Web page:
Sir Antony Gormley, OBE is a British sculptor. He’s the mastermind behind many iconic sculptures, for example (perhaps most famously) the Angel of the North (erected in February 1998). He’s famous for other works such as “Event Horizon” (premiered all over the world from 2007, London to Hong Kong, 2015-2016) and “Another Place” (Crosby Beach, Liverpool). His work is so effortlessly versatile spanning from small scale sculptures up to giant towering pieces which stand on hills or in large gallery spaces.
In this episode of Tate Shots we’re treated to a look around Gormley’s studio. He shows the viewer around his studio whilst talking through how his figure pieces are made. He talks in detail about negative and positive moulds and shapes used within his work. He explains how his early work, often made from lead is less effective, he feels, at exploring space in his work. He believes sculptures are collaborative pieces of work.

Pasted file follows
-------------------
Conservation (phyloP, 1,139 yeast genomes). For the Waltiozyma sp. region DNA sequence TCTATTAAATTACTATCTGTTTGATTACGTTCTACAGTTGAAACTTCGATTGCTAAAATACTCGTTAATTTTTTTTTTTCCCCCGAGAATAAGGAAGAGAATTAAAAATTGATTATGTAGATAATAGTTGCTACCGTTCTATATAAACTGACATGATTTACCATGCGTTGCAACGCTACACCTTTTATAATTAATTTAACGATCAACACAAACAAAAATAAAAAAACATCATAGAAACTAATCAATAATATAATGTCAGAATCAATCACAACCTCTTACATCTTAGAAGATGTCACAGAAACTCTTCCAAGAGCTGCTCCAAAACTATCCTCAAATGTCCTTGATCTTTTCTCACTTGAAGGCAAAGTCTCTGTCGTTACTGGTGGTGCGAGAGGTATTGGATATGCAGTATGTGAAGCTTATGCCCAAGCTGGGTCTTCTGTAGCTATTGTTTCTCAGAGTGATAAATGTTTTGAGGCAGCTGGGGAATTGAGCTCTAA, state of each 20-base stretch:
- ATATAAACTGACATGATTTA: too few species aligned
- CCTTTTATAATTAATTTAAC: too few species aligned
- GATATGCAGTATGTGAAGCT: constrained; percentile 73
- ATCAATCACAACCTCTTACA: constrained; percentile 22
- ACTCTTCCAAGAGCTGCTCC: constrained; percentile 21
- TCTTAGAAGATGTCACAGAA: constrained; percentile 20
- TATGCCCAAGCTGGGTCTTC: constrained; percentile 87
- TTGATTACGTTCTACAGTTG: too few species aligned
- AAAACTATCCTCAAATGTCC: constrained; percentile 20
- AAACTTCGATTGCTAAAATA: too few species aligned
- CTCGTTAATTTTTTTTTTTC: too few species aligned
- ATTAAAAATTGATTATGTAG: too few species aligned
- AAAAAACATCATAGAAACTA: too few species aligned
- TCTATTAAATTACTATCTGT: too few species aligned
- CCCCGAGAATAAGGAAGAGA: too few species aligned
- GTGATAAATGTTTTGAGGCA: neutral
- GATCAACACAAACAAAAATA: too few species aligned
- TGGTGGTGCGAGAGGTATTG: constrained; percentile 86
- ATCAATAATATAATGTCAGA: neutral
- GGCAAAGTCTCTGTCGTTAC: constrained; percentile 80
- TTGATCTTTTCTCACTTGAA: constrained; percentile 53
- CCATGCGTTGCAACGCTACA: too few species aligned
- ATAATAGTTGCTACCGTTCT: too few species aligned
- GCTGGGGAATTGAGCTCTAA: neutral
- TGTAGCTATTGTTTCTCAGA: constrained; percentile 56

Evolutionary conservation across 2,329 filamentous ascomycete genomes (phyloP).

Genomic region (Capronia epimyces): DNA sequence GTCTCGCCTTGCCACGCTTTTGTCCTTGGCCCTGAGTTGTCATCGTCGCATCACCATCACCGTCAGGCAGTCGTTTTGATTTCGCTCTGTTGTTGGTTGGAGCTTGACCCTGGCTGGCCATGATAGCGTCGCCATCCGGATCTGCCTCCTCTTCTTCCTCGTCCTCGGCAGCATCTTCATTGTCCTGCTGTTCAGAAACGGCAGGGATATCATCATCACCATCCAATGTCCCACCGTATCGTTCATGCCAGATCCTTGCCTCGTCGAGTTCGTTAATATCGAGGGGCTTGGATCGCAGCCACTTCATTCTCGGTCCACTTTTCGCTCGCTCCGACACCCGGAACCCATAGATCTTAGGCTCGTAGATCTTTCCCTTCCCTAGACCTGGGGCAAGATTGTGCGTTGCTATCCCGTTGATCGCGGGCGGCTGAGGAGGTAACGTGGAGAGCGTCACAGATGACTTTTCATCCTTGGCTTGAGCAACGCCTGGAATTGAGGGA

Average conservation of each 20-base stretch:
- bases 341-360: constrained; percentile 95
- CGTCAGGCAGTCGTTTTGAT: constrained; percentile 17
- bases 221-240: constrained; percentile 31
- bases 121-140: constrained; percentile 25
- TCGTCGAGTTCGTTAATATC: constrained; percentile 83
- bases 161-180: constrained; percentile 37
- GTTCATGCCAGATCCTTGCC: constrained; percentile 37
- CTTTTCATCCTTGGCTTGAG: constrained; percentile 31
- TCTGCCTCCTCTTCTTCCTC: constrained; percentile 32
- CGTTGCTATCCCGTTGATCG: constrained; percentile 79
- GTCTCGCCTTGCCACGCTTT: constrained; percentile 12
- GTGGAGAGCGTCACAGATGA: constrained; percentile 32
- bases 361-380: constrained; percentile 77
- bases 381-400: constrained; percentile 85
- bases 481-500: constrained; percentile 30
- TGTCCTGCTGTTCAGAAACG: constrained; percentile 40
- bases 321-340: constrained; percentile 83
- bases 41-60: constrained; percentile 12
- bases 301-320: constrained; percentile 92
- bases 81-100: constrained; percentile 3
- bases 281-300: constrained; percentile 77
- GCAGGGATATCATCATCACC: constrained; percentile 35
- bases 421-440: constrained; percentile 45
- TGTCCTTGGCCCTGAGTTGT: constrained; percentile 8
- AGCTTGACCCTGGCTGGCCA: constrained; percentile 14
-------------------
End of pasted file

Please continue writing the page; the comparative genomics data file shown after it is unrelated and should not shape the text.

I love and admire Gormley’s passion for his art form. I love how his work, especially his later work, is sensitive in it’s use of space (both positive and negative). Each piece is so meticulously planned out and exquisitely produced by him and a team of others. I like how effective the use of media is in his work and how he uses it to capture bodies that aren’t physically there. His earlier work is less “solid” than his earlier work as it focused more solely on the positive space. His pieces are often large scale which coincides perfectly with his sympathetic use of space and light.
I am inspired by Gormley to look closely and observe the use of space and scale in mine and others work. I also should look at how I use negative and positive space in my work before creating pieces as it can bring pieces together nicely.